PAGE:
DNA methylation at birth and fine motor ability in childhood: an epigenome-wide association study with replication
Lower fine motor performance in childhood has been associated with poorer cognitive development and neurodevelopmental conditions such as autism spectrum disorder, yet, biological underpinnings remain unclear. DNA methylation (DNAm), an essential process for healthy neurodevelopment, is a key molecular system of interest. In this study, we conducted the first epigenome-wide association study of neonatal DNAm with childhood fine motor ability and further examined the replicability of epigenetic markers in an independent cohort. The discovery study was embedded in Generation R, a large population-based prospective cohort, including a subsample of 924 ~ 1026 European-ancestry singletons with available data on DNAm in cord blood and fine motor ability at a mean (SD) age of 9.8 (0.4) years. Fine motor ability was measured using a finger-tapping test (3 subtests including left-, right-hand and bimanual), one of the most frequently used neuropsychological instruments of fine motor function. The replication study comprised 326 children with a mean (SD) age of 6.8 (0.4) years from an independent cohort, the INfancia Medio Ambiente (INMA) study. Four CpG sites at birth were prospectively associated with childhood fine motor ability after genome-wide correction. Of these, one CpG (cg07783800 in GNG4) was replicated in INMA, showing that lower levels of methylation at this site were associated with lower fine motor performance in both cohorts. GNG4 is highly expressed in the brain and has been implicated in cognitive decline. Our findings support a prospective, reproducible association between DNAm at birth and fine motor ability in childhood, pointing to GNG4 methylation at birth as a potential biomarker of fine motor ability.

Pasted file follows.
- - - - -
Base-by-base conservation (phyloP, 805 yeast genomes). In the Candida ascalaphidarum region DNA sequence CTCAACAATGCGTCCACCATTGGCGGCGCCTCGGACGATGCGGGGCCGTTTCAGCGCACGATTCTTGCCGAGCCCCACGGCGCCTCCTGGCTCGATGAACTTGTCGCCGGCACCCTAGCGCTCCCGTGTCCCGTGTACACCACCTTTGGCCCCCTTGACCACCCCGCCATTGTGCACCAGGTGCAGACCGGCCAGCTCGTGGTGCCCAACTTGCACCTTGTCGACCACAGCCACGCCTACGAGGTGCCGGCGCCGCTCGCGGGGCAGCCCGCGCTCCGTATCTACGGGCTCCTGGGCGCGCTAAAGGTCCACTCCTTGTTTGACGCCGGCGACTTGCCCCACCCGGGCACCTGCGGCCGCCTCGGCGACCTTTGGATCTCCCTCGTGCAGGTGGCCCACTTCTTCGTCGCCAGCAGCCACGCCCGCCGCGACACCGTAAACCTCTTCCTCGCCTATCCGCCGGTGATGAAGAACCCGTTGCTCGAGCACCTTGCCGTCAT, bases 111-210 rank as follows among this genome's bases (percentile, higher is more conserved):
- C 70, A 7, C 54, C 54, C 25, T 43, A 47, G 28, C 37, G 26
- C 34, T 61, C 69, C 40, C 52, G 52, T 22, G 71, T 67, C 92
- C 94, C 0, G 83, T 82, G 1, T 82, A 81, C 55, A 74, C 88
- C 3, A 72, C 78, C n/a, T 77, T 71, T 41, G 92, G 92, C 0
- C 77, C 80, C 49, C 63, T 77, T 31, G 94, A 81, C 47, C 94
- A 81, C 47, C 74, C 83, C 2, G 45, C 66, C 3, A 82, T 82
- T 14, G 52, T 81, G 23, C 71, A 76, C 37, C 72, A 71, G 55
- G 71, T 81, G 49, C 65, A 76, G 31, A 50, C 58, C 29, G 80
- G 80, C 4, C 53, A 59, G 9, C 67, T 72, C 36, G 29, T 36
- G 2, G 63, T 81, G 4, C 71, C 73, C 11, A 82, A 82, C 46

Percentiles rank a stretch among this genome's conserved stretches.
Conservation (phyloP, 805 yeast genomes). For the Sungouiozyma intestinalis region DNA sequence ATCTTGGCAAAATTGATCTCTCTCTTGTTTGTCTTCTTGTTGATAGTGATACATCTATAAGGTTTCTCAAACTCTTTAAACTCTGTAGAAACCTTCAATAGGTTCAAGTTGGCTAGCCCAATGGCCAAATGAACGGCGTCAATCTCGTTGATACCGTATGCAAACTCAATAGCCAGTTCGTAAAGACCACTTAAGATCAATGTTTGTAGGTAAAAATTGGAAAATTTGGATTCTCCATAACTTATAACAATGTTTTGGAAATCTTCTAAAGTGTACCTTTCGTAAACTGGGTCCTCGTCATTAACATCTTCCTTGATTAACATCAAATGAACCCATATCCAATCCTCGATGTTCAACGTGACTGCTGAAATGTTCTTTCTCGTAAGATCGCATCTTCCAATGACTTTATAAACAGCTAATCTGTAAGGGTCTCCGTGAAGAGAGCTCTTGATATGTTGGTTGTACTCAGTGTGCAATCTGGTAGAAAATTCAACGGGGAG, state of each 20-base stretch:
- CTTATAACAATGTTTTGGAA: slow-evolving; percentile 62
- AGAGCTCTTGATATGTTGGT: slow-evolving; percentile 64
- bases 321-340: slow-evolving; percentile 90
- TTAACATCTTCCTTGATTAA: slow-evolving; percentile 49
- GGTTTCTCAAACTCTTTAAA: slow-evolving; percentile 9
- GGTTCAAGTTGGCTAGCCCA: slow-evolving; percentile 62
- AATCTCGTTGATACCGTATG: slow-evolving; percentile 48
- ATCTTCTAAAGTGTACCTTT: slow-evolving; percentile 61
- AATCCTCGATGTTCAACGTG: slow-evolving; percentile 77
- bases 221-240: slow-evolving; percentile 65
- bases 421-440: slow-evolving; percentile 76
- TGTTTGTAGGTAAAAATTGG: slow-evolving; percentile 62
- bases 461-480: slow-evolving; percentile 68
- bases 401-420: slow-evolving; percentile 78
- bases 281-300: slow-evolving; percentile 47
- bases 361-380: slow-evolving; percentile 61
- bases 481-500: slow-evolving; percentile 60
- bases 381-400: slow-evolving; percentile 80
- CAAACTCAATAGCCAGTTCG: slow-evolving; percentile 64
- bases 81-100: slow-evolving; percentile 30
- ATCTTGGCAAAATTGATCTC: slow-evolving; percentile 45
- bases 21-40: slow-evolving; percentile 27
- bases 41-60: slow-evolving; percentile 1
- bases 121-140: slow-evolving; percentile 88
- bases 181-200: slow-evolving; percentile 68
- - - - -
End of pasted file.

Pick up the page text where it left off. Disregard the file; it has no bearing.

DNA methylation; Cognitive function; Cord blood
Serdarevic F, Luo M, Karabegović I, Binter A-C, Alemany S, Mutzel R, et al. DNA methylation at birth and fine motor ability in childhood: an epigenome-wide association study with replication. Epigenetics. 2023;18(1):2207253.
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